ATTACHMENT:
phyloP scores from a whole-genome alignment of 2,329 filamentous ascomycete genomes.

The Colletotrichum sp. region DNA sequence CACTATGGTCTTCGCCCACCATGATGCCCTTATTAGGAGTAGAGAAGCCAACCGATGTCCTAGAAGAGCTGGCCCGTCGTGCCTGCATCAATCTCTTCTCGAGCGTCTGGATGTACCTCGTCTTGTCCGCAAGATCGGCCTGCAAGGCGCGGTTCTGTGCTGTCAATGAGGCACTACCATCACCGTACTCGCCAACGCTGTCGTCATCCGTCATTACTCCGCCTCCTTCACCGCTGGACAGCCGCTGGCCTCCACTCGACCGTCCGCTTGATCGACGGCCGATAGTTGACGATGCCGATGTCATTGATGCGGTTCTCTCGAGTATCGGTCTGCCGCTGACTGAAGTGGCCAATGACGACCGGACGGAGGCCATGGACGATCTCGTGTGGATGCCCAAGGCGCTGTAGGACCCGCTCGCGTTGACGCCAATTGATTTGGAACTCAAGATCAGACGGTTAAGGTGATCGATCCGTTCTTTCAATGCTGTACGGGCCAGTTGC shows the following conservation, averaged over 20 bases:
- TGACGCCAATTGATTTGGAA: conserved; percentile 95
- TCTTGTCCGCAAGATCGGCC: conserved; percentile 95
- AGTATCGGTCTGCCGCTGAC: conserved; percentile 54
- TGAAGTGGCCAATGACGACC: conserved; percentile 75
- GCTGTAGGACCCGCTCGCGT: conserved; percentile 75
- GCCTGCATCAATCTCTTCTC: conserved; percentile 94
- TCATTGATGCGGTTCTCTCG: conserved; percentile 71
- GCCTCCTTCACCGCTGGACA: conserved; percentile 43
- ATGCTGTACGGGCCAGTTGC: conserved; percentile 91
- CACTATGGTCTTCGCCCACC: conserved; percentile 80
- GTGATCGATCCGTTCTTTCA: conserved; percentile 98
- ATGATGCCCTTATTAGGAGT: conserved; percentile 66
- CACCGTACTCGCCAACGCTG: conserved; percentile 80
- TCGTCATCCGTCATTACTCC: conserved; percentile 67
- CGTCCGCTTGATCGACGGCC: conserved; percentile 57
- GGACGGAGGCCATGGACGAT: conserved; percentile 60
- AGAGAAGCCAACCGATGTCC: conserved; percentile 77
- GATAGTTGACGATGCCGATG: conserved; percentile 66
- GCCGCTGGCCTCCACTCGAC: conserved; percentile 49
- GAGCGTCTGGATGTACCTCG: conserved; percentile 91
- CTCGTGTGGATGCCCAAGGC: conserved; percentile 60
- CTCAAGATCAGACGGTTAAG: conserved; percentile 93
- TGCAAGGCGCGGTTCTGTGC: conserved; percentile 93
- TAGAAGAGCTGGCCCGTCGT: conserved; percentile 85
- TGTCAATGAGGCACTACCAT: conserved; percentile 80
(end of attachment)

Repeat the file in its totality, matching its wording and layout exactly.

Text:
phyloP scores from a whole-genome alignment of 2,329 filamentous ascomycete genomes.

The Colletotrichum sp. region DNA sequence CACTATGGTCTTCGCCCACCATGATGCCCTTATTAGGAGTAGAGAAGCCAACCGATGTCCTAGAAGAGCTGGCCCGTCGTGCCTGCATCAATCTCTTCTCGAGCGTCTGGATGTACCTCGTCTTGTCCGCAAGATCGGCCTGCAAGGCGCGGTTCTGTGCTGTCAATGAGGCACTACCATCACCGTACTCGCCAACGCTGTCGTCATCCGTCATTACTCCGCCTCCTTCACCGCTGGACAGCCGCTGGCCTCCACTCGACCGTCCGCTTGATCGACGGCCGATAGTTGACGATGCCGATGTCATTGATGCGGTTCTCTCGAGTATCGGTCTGCCGCTGACTGAAGTGGCCAATGACGACCGGACGGAGGCCATGGACGATCTCGTGTGGATGCCCAAGGCGCTGTAGGACCCGCTCGCGTTGACGCCAATTGATTTGGAACTCAAGATCAGACGGTTAAGGTGATCGATCCGTTCTTTCAATGCTGTACGGGCCAGTTGC shows the following conservation, averaged over 20 bases:
- TGACGCCAATTGATTTGGAA: conserved; percentile 95
- TCTTGTCCGCAAGATCGGCC: conserved; percentile 95
- AGTATCGGTCTGCCGCTGAC: conserved; percentile 54
- TGAAGTGGCCAATGACGACC: conserved; percentile 75
- GCTGTAGGACCCGCTCGCGT: conserved; percentile 75
- GCCTGCATCAATCTCTTCTC: conserved; percentile 94
- TCATTGATGCGGTTCTCTCG: conserved; percentile 71
- GCCTCCTTCACCGCTGGACA: conserved; percentile 43
- ATGCTGTACGGGCCAGTTGC: conserved; percentile 91
- CACTATGGTCTTCGCCCACC: conserved; percentile 80
- GTGATCGATCCGTTCTTTCA: conserved; percentile 98
- ATGATGCCCTTATTAGGAGT: conserved; percentile 66
- CACCGTACTCGCCAACGCTG: conserved; percentile 80
- TCGTCATCCGTCATTACTCC: conserved; percentile 67
- CGTCCGCTTGATCGACGGCC: conserved; percentile 57
- GGACGGAGGCCATGGACGAT: conserved; percentile 60
- AGAGAAGCCAACCGATGTCC: conserved; percentile 77
- GATAGTTGACGATGCCGATG: conserved; percentile 66
- GCCGCTGGCCTCCACTCGAC: conserved; percentile 49
- GAGCGTCTGGATGTACCTCG: conserved; percentile 91
- CTCGTGTGGATGCCCAAGGC: conserved; percentile 60
- CTCAAGATCAGACGGTTAAG: conserved; percentile 93
- TGCAAGGCGCGGTTCTGTGC: conserved; percentile 93
- TAGAAGAGCTGGCCCGTCGT: conserved; percentile 85
- TGTCAATGAGGCACTACCAT: conserved; percentile 80